Sunday, September 14, 2008

Parland and translation

So I forgot to say: My argument about Parland was that it's already translation, but that it's all about embracing a kind of poverty of language. Usually when people talk about translation they fall into two basic categories: The Frost "Poetry is what is lost in translation" and the German Romantic "Translation widens our language." Parland famous said that he didn't want to translate Mayakovsky into Swedish because the Swedish language was too "poor" for Mayakovsky's fireworks. The important point is that Parland chose to write in Swedish, this impoverished language (though he spoke German and Russian much better). And this to me ties into his whole idea of "the ideals clearance." A poetics of inflation. And that's why Parland's idea of translation (and poetry) is more like Frost's idea, but he embraces that poverty.

Fred Hertzberg gave a talk on the American reception of my book and he analyzed my translations and David McDuff's translations. His basic view of these translations were perhaps that McDuff is very domesticating and mine are not especially domesticating. However, then he went on to this Venuti argument about how translation should estrange and offered his own translation which totally broke English syntactic rules and created strange neologisms etc.

I really think this points out a big weakness in Venuti's argument. I think he's great when he criticizes American anti-translation tendencies, but his idea of a translation that estranges so easily goes awry. In this case, Hertzberg actually ended up domesticating Parland several times over by trying to create an estranging translation.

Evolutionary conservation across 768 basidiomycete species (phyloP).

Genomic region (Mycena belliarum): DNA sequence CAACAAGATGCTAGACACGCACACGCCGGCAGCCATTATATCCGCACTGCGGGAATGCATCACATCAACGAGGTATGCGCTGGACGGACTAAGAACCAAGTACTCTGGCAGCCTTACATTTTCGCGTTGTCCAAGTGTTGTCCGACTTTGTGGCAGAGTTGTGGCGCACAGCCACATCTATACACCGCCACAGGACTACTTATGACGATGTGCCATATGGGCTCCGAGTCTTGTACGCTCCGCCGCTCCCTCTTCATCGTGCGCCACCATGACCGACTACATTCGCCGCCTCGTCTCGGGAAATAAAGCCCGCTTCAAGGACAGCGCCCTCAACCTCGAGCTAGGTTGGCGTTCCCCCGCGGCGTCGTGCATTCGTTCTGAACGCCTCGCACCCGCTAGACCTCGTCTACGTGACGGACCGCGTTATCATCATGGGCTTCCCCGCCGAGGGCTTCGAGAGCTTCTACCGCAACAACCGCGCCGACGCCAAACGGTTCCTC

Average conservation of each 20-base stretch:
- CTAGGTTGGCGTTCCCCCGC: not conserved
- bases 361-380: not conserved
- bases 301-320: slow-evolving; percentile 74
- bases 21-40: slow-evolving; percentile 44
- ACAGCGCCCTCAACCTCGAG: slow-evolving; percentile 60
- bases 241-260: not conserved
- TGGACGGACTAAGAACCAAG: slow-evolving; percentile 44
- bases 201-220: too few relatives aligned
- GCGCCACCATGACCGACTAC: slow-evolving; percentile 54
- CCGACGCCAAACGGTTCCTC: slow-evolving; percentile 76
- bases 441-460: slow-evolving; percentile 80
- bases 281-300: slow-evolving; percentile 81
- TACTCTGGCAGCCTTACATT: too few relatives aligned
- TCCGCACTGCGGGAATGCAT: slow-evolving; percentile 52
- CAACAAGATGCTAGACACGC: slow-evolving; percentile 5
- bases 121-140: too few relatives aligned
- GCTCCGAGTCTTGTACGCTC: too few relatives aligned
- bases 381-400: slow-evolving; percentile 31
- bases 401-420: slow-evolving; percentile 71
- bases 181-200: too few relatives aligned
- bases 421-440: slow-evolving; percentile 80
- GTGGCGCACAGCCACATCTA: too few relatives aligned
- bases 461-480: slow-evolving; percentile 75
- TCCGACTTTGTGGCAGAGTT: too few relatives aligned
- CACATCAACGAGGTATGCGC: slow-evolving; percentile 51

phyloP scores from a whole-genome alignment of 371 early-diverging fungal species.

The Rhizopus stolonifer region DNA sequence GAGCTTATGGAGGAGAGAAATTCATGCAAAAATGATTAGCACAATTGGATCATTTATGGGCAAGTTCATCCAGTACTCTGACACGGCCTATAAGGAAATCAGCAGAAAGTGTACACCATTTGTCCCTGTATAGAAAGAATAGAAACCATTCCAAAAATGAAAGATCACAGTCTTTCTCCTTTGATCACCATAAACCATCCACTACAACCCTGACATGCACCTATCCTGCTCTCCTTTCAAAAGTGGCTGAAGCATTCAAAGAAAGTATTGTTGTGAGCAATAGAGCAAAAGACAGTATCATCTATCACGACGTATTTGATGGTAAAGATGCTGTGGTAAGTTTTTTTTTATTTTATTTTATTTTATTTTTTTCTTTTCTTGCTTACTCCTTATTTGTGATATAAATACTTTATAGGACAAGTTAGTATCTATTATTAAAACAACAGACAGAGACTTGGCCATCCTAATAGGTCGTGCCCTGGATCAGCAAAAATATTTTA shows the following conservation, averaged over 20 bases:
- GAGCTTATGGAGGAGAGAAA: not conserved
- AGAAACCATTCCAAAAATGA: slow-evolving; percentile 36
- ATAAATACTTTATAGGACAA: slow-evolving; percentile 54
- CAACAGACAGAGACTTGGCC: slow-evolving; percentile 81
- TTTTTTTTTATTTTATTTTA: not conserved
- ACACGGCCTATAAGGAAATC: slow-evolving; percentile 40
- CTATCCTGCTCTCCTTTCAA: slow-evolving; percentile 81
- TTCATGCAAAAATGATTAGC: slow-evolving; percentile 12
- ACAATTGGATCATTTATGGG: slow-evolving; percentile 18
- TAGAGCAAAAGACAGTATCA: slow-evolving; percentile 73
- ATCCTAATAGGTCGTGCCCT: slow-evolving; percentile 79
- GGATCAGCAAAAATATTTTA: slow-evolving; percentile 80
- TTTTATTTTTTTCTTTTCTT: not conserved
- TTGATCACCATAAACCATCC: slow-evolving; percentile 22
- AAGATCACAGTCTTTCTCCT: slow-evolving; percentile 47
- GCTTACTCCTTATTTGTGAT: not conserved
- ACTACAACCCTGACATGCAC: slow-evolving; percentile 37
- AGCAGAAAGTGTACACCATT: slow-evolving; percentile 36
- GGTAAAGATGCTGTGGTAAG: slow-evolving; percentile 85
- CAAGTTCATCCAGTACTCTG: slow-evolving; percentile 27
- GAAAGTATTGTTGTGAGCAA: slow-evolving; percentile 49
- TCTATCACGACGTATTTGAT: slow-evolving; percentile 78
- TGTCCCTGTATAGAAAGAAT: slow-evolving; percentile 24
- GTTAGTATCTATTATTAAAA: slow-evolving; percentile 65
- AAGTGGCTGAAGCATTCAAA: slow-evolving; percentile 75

To begin with he used an American translation theorist's ideas about estrangement (already domesticating). But also, his idea of estrangement involved making changes/disruptions in syntax and involving the materiality of the signifier etc - he was in essence using American late 20th century ideas of experimentation/estrangement.

The result was that Parland's poem in many ways was much less strange. Parland's strangeness has nothing to do with disrupting syntax (though that has a lot to do with Björling's poetry) and a lot to do with the uncomplicated, "poor" language - the language of exchange, not uniqueness.


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